The method of taxing when there was money was quite familiar. But the method of injecting the money that is lacking, and of taxing only after, was something new to our administrators.

Issues of national currency

An estimate of the cost was prepared and the States printed the money required, which was paid to those who either worked on the project or furnished materials for it.

As the new currency was paid out into circulation among the people, exchanges were being expedited. The wage-earners went to the shopkeepers, the shopkeepers went to the producers, the producers bought enough to increase their production.

The currency was accepted everywhere. The government took measures against inflation by decreeing that money would be withdrawn by taxes, so it does not accumulate. And, in fact, the money was retired on schedule by taxes. But, as the increasing activity required a corresponding volume of money, other issues were brought out by the government for other works.

On October 12, 1822, the new Market house was completed and opened. Not a penny of public debt on this public enterprise.

The bankers intervene

At the time of the original issue, there was no bank upon the island. This explain, without doubt, why there was no opposition to the issue of State money.

But ten years after the first issue, the island had become so prosperous, thanks to the activity allowed by a sufficient volume of money, that the banks of England had en eye on this island.

English bankers set up branches in the island and brought the population around to orthodox rules. “It was unsound,“ they said, “to let the government finance its enterprises without getting into debt.”

The bankers did everything to stop further issues to introduce the system of interest-bearing loans to the government and to withdraw from the island the State money that had been paid out into circulation.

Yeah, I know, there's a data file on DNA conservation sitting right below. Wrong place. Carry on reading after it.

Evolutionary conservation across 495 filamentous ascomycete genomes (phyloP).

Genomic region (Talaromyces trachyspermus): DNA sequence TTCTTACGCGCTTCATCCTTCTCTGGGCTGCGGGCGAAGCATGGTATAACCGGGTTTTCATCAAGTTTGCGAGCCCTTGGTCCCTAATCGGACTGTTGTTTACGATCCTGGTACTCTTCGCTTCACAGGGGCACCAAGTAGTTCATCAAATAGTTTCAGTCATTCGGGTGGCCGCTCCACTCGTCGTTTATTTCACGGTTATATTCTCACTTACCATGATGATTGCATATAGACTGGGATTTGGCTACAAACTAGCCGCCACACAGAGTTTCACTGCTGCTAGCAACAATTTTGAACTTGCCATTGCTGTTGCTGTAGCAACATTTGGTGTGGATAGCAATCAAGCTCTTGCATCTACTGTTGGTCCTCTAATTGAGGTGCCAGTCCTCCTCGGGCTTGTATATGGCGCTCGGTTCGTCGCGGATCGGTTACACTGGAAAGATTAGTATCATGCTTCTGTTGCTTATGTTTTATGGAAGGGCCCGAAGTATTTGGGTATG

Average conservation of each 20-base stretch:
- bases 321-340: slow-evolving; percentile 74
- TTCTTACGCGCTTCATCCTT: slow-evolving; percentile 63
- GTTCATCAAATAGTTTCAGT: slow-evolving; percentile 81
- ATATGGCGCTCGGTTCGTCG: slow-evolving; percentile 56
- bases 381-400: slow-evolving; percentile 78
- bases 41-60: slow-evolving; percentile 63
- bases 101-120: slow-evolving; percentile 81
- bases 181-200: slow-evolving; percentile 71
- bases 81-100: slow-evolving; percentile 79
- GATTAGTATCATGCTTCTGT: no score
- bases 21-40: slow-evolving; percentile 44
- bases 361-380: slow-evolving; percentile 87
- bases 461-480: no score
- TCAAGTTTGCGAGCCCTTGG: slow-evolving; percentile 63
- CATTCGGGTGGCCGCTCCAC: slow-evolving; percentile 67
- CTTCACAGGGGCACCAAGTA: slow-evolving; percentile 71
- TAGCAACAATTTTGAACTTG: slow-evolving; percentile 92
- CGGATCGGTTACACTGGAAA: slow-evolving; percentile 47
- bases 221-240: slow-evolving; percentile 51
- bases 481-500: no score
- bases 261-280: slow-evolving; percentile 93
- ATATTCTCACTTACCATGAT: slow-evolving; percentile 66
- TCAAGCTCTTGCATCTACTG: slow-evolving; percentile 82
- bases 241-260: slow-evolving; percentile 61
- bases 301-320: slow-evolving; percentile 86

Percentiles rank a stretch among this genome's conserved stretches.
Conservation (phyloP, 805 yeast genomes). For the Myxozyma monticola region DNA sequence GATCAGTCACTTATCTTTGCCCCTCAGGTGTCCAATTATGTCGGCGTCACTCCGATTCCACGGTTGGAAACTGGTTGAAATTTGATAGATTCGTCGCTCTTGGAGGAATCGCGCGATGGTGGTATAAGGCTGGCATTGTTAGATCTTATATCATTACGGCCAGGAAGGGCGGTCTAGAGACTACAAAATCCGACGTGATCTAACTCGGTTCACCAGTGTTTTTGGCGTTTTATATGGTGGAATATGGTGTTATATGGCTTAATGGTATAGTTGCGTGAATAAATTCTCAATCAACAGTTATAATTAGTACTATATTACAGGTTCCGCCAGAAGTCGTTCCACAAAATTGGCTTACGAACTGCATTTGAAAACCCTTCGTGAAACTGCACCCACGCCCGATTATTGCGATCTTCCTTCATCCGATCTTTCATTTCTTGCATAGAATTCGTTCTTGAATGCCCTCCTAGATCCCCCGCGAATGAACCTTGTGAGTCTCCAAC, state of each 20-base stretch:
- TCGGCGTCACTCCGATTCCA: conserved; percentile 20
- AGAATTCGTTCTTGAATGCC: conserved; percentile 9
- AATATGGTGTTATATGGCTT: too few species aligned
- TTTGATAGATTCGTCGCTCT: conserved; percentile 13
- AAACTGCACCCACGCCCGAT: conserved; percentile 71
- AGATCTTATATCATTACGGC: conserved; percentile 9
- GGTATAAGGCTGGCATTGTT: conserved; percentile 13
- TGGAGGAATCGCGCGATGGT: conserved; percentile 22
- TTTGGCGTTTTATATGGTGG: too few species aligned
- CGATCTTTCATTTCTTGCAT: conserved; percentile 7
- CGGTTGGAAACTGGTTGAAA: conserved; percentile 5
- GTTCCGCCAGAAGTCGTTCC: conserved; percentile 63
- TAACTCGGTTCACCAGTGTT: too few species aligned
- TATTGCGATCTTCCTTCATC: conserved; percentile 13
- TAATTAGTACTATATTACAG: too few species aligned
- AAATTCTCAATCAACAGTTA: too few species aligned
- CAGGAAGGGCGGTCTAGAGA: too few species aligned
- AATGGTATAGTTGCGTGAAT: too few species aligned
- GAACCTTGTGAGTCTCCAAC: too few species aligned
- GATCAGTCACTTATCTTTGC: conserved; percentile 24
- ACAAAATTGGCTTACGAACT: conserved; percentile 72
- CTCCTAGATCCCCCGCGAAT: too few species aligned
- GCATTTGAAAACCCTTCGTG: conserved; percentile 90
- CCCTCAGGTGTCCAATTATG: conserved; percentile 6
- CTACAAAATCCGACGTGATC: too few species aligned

There was some resistance, but the bankers won their point, with their usual methods, and on October 9, 1836, the States of Guernsey had abdicated their sovereign prerogative over the control of the volume of money. From then on, the amount of the national currency decreased gradually, and was replaced by money issued by private bankers in the form of loans getting the island into debt.

Nevertheless, there is still about 40,000 pounds sterling ($200,000) of national currency outstanding at this date in the island. (According to Gertrude M. Coogan in Money Creators, published in 1935.)”

Posted in Case study, Debt-free money.

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Simulation progressing

Thanks to Stephen Butler joining the project, the simulation work now is taking shape. We code in the Python programming language.

Stephen has done some work in investigating tools for the improvement of code quality. Thanks to these efforts, we are setting up virtual environments for the simulation; this makes it easy to replicate development on any machine, and reduces dependency complexity and management. We use the virtualenv tool for this.

Also, we are setting up testing infrastructure. In fact, we aim at a high coverage of tests for the functions the code is supposed to do. Of course, for anyone in software development, that means improvement of code stability and quality while facilitating integration, especially when multiple programmers work together (and, like here, not co-located). We think we’ll use nose as a python tool for continuous automated testing.

As a next step, we’ll implement some first core objects. As we favor agile development, we strive to include the user in shaping those core objects. For now, members of the non-technical stream of the project will take the role of the user.

We are quite excited as things now move on.

Posted in Simulation.

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Uruguay to launch new liquidity system

Quoting from Tao of Money


The Executive Power prepares details for a new system of payment which will be adopted to stimulate micro and small businesses.

In two months, the government will release a new way of payment, a transaction network, which will allow micro and small business to interact among themselves, through a new alternative currency, and at the same time to face their obligations with the State.